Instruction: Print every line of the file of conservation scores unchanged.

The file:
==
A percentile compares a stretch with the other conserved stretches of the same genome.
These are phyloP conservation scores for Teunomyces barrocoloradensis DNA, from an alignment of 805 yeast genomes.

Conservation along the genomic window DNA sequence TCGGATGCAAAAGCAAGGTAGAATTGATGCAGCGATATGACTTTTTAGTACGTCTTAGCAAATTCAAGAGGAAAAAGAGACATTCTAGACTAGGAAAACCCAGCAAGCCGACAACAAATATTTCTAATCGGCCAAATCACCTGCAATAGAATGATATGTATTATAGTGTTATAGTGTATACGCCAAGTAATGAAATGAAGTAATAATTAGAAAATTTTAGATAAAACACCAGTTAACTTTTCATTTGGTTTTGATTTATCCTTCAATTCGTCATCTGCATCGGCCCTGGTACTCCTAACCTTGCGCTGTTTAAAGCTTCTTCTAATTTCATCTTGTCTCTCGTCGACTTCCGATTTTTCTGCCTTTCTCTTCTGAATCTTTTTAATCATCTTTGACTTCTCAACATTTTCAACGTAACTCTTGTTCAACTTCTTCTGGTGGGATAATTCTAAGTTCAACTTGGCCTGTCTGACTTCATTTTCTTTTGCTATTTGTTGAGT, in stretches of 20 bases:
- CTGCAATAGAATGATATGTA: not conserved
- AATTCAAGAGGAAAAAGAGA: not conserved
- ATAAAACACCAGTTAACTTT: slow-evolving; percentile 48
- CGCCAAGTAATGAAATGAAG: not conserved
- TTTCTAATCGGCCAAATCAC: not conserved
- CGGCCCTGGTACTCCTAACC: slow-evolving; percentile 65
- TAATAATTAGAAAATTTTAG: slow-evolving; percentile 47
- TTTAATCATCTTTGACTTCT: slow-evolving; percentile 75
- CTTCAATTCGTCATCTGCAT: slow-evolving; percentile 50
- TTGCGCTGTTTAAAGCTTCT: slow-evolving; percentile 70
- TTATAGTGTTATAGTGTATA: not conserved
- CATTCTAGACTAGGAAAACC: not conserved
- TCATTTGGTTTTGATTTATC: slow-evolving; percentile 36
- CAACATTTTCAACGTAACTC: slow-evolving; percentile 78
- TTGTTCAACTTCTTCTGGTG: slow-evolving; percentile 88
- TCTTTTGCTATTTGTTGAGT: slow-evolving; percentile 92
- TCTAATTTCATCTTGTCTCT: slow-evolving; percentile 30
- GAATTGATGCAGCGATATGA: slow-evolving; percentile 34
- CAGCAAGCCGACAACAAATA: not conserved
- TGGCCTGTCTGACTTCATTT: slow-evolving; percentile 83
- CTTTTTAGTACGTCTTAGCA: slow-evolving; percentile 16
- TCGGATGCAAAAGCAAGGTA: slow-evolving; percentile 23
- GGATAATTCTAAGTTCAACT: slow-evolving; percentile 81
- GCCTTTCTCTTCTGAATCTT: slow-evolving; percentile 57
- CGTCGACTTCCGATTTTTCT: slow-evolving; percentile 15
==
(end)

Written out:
A percentile compares a stretch with the other conserved stretches of the same genome.
These are phyloP conservation scores for Teunomyces barrocoloradensis DNA, from an alignment of 805 yeast genomes.

Conservation along the genomic window DNA sequence TCGGATGCAAAAGCAAGGTAGAATTGATGCAGCGATATGACTTTTTAGTACGTCTTAGCAAATTCAAGAGGAAAAAGAGACATTCTAGACTAGGAAAACCCAGCAAGCCGACAACAAATATTTCTAATCGGCCAAATCACCTGCAATAGAATGATATGTATTATAGTGTTATAGTGTATACGCCAAGTAATGAAATGAAGTAATAATTAGAAAATTTTAGATAAAACACCAGTTAACTTTTCATTTGGTTTTGATTTATCCTTCAATTCGTCATCTGCATCGGCCCTGGTACTCCTAACCTTGCGCTGTTTAAAGCTTCTTCTAATTTCATCTTGTCTCTCGTCGACTTCCGATTTTTCTGCCTTTCTCTTCTGAATCTTTTTAATCATCTTTGACTTCTCAACATTTTCAACGTAACTCTTGTTCAACTTCTTCTGGTGGGATAATTCTAAGTTCAACTTGGCCTGTCTGACTTCATTTTCTTTTGCTATTTGTTGAGT, in stretches of 20 bases:
- CTGCAATAGAATGATATGTA: not conserved
- AATTCAAGAGGAAAAAGAGA: not conserved
- ATAAAACACCAGTTAACTTT: slow-evolving; percentile 48
- CGCCAAGTAATGAAATGAAG: not conserved
- TTTCTAATCGGCCAAATCAC: not conserved
- CGGCCCTGGTACTCCTAACC: slow-evolving; percentile 65
- TAATAATTAGAAAATTTTAG: slow-evolving; percentile 47
- TTTAATCATCTTTGACTTCT: slow-evolving; percentile 75
- CTTCAATTCGTCATCTGCAT: slow-evolving; percentile 50
- TTGCGCTGTTTAAAGCTTCT: slow-evolving; percentile 70
- TTATAGTGTTATAGTGTATA: not conserved
- CATTCTAGACTAGGAAAACC: not conserved
- TCATTTGGTTTTGATTTATC: slow-evolving; percentile 36
- CAACATTTTCAACGTAACTC: slow-evolving; percentile 78
- TTGTTCAACTTCTTCTGGTG: slow-evolving; percentile 88
- TCTTTTGCTATTTGTTGAGT: slow-evolving; percentile 92
- TCTAATTTCATCTTGTCTCT: slow-evolving; percentile 30
- GAATTGATGCAGCGATATGA: slow-evolving; percentile 34
- CAGCAAGCCGACAACAAATA: not conserved
- TGGCCTGTCTGACTTCATTT: slow-evolving; percentile 83
- CTTTTTAGTACGTCTTAGCA: slow-evolving; percentile 16
- TCGGATGCAAAAGCAAGGTA: slow-evolving; percentile 23
- GGATAATTCTAAGTTCAACT: slow-evolving; percentile 81
- GCCTTTCTCTTCTGAATCTT: slow-evolving; percentile 57
- CGTCGACTTCCGATTTTTCT: slow-evolving; percentile 15